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Tuesday, July 6, 2010

AERC Saw Mill Village, Inc. v. Franklin County Board of Revision, Franklin County Auditor and Board of Education of the Dublin City School District, Case no. 2009-1765
State Board of Tax Appeals

Cleveland Metropolitan Bar Association v. Rita Johnson, Case no. 2010-0693

Board of Trustees of the Tobacco Use Prevention and Control Foundation et al. v. Kevin L. Boyce, Treasurer of State, et al., State of Ohio, et al. and Robert G. Miller, Jr., et al., etc., Case no. 2010-0118
10th District Court of Appeals (Franklin County)


Does ‘Carry Forward’ of Tax Board Valuation Trump Owner’s Right to Six-Year Reappraisal Of Property?

Or Does Previous Valuation Cease to Apply When Reappraisal Finalized?

AERC Saw Mill Village, Inc. v. Franklin County Board of Revision, Franklin County Auditor and Board of Education of the Dublin City School District, Case no. 2009-1765
State Board of Tax Appeals

ISSUE:  Did the Board of Tax Appeals (BTA) commit reversible error by “carrying forward”  its 2002 valuation of a parcel of real property for the 2005 and 2006 tax years rather than adopting a lower valuation of the same property established by a mandatory sexennial (every six years) reappraisal completed in 2005?

BACKGROUND:  In this case, the Supreme Court is asked to determine whether a section of state law, R.C. 5715.19(D), that requires prior-year property tax valuations established by rulings of the BTA to be “carried forward” to subsequent years is limited in its application by a separate statute, R.C. 5713.01(B), which requires county auditors to reappraise and set a new tax valuation for all real property within their respective counties every six years.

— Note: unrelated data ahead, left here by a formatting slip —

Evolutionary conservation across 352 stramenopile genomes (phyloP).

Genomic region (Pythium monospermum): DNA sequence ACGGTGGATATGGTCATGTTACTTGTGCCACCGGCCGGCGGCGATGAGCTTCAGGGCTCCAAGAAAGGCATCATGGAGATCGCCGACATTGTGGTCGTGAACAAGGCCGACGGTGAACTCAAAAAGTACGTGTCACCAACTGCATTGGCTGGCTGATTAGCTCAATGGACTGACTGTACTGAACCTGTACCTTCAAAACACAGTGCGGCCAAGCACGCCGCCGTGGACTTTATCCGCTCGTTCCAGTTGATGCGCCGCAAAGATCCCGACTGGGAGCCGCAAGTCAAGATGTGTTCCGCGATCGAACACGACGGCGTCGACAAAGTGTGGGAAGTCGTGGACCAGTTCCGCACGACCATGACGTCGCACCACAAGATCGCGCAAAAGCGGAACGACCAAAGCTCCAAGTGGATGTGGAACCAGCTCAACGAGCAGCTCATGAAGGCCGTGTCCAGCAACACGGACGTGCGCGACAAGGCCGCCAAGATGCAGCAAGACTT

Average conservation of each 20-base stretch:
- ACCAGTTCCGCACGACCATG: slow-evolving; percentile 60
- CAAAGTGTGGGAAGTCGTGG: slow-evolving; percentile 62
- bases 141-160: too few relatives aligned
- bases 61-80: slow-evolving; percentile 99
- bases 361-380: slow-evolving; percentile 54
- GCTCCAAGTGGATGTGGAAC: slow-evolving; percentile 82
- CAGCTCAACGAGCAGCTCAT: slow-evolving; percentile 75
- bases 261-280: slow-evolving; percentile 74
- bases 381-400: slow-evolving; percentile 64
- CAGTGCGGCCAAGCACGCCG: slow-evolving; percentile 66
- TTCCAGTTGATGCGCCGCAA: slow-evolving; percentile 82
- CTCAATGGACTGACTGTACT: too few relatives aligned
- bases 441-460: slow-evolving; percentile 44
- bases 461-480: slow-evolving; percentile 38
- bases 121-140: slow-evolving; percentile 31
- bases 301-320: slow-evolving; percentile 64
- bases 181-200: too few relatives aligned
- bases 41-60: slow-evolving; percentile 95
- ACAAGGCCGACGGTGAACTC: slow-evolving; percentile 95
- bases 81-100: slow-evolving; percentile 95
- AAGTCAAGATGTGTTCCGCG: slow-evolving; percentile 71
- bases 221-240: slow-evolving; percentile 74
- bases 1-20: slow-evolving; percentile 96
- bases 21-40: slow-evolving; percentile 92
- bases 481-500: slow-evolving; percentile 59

The case involves the tax valuation of the Sawmill Village Apartments, a 340-unit residential complex in northwest Columbus. The owners of the complex appealed the value of the property set by the Franklin County auditor for the 2002 tax year. In 2005, while the owners’ 2002 valuation appeal was still pending before the BTA, the Franklin County Auditor conducted a mandatory sexennial reappraisal of real property within the county and set a new appraised value of the Sawmill Village complex at $17.9 million.

The 2002 appeal was not finally resolved until September 2006, at which time the BTA approved a stipulation between the property owners and the Dublin City School District setting the true value of the complex as of Jan. 1, 2002 at $20.1 million. In its order approving the stipulated 2002 valuation of the property, the BTA directed the county auditor to carry the 2002 valuation forward and apply it to succeeding tax years “according to law.”  In December 2006, after receiving notice of the BTA ruling, the county auditor’s office not only amended the tax rolls to reflect the value of the complex as $20.1 million for the 2002, 2003 and 2004 tax years, but also increased the valuation of the property that had been entered on the tax list for the 2005 and 2006 tax years based on the auditor’s 2005 reappraisal ($17.9 million) to $20.1 million.